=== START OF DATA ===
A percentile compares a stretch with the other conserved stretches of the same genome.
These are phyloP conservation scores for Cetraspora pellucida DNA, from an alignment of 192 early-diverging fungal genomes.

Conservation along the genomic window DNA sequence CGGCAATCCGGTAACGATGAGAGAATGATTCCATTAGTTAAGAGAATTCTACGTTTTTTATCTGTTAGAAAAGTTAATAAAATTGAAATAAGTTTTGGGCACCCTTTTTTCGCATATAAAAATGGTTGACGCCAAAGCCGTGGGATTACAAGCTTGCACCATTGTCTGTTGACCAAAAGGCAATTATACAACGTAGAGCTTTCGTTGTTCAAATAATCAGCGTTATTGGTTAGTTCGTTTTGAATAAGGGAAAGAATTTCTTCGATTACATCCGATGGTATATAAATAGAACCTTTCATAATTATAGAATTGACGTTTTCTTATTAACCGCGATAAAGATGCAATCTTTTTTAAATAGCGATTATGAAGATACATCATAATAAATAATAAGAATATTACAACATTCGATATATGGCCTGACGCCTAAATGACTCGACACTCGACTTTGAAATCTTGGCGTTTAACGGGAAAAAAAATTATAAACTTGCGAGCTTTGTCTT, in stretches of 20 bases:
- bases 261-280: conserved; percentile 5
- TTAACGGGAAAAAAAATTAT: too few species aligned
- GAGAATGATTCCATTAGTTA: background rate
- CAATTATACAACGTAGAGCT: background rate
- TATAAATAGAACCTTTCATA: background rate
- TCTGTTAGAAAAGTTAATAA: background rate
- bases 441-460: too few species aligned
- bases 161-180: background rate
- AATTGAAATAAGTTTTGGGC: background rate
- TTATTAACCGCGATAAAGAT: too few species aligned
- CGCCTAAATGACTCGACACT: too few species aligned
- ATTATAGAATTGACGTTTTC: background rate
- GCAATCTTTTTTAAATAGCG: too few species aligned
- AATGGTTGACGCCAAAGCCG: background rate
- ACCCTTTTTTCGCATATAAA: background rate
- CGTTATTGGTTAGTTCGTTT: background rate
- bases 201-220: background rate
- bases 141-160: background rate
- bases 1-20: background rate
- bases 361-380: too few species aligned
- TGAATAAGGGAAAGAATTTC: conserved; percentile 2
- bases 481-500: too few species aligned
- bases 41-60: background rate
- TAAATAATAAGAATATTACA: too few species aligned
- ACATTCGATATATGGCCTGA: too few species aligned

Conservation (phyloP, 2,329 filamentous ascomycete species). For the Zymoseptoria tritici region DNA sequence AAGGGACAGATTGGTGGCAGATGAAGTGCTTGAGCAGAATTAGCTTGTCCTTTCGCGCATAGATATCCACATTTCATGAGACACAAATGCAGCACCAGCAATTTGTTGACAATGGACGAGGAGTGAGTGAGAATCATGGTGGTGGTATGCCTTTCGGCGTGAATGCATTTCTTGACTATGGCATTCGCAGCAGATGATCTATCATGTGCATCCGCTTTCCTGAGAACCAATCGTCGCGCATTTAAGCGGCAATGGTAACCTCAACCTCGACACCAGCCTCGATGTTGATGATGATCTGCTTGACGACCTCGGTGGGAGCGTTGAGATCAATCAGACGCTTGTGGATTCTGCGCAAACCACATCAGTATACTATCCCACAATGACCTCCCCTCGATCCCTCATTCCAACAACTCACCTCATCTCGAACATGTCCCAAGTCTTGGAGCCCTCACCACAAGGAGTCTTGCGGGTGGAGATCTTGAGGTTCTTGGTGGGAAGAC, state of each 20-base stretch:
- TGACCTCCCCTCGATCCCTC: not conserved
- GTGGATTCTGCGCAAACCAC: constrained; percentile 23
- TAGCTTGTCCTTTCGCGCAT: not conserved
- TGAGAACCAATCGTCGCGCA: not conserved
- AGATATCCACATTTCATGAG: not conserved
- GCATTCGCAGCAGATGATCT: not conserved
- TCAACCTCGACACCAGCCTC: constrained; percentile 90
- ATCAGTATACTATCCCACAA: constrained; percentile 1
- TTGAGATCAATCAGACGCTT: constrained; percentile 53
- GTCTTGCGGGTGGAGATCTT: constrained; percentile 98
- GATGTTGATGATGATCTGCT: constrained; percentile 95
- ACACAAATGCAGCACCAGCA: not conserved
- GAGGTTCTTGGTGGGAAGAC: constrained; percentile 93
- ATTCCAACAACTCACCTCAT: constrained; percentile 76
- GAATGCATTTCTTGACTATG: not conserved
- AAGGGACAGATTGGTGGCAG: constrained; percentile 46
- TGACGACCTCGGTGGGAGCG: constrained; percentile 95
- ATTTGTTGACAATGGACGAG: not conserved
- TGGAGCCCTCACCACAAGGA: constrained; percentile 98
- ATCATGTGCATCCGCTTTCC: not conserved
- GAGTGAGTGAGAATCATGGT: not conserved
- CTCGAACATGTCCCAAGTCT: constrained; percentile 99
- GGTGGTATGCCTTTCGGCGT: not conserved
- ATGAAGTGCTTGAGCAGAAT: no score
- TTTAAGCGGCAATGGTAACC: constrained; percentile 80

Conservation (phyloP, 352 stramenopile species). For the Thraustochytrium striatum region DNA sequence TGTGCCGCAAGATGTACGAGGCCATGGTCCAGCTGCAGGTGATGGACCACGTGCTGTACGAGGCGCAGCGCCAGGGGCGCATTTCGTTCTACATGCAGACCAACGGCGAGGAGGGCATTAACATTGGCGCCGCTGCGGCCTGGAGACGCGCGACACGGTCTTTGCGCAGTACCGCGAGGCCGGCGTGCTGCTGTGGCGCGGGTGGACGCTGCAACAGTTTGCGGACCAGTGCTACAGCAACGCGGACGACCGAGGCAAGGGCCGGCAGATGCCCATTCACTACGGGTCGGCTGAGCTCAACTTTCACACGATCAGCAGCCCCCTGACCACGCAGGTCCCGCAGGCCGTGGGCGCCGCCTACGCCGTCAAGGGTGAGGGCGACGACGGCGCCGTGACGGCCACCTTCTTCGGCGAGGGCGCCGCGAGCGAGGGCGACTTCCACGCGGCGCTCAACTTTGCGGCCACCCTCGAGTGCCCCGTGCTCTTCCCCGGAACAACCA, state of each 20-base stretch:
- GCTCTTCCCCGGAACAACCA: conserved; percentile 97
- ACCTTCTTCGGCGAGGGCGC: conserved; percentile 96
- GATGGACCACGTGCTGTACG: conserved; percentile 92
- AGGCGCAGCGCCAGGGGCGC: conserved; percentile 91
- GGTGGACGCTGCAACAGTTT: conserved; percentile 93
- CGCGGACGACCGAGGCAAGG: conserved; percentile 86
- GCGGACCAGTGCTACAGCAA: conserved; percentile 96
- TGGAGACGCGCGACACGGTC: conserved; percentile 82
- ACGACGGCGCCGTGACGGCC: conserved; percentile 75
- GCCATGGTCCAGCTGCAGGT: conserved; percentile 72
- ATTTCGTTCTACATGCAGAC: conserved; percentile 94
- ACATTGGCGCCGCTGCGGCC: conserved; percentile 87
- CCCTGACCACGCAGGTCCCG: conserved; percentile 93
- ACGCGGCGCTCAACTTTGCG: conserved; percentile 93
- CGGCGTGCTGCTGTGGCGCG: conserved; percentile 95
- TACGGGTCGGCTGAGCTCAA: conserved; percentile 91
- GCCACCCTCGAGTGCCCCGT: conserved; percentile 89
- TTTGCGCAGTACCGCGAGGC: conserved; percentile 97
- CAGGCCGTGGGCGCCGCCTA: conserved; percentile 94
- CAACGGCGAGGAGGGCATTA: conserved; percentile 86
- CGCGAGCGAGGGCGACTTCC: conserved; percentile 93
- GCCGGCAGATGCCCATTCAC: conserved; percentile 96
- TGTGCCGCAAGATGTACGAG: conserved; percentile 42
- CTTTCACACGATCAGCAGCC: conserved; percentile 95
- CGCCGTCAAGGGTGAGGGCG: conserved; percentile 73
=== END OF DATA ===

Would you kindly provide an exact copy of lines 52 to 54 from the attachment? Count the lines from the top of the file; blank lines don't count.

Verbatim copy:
- GGTGGTATGCCTTTCGGCGT: not conserved
- ATGAAGTGCTTGAGCAGAAT: no score
- TTTAAGCGGCAATGGTAACC: constrained; percentile 80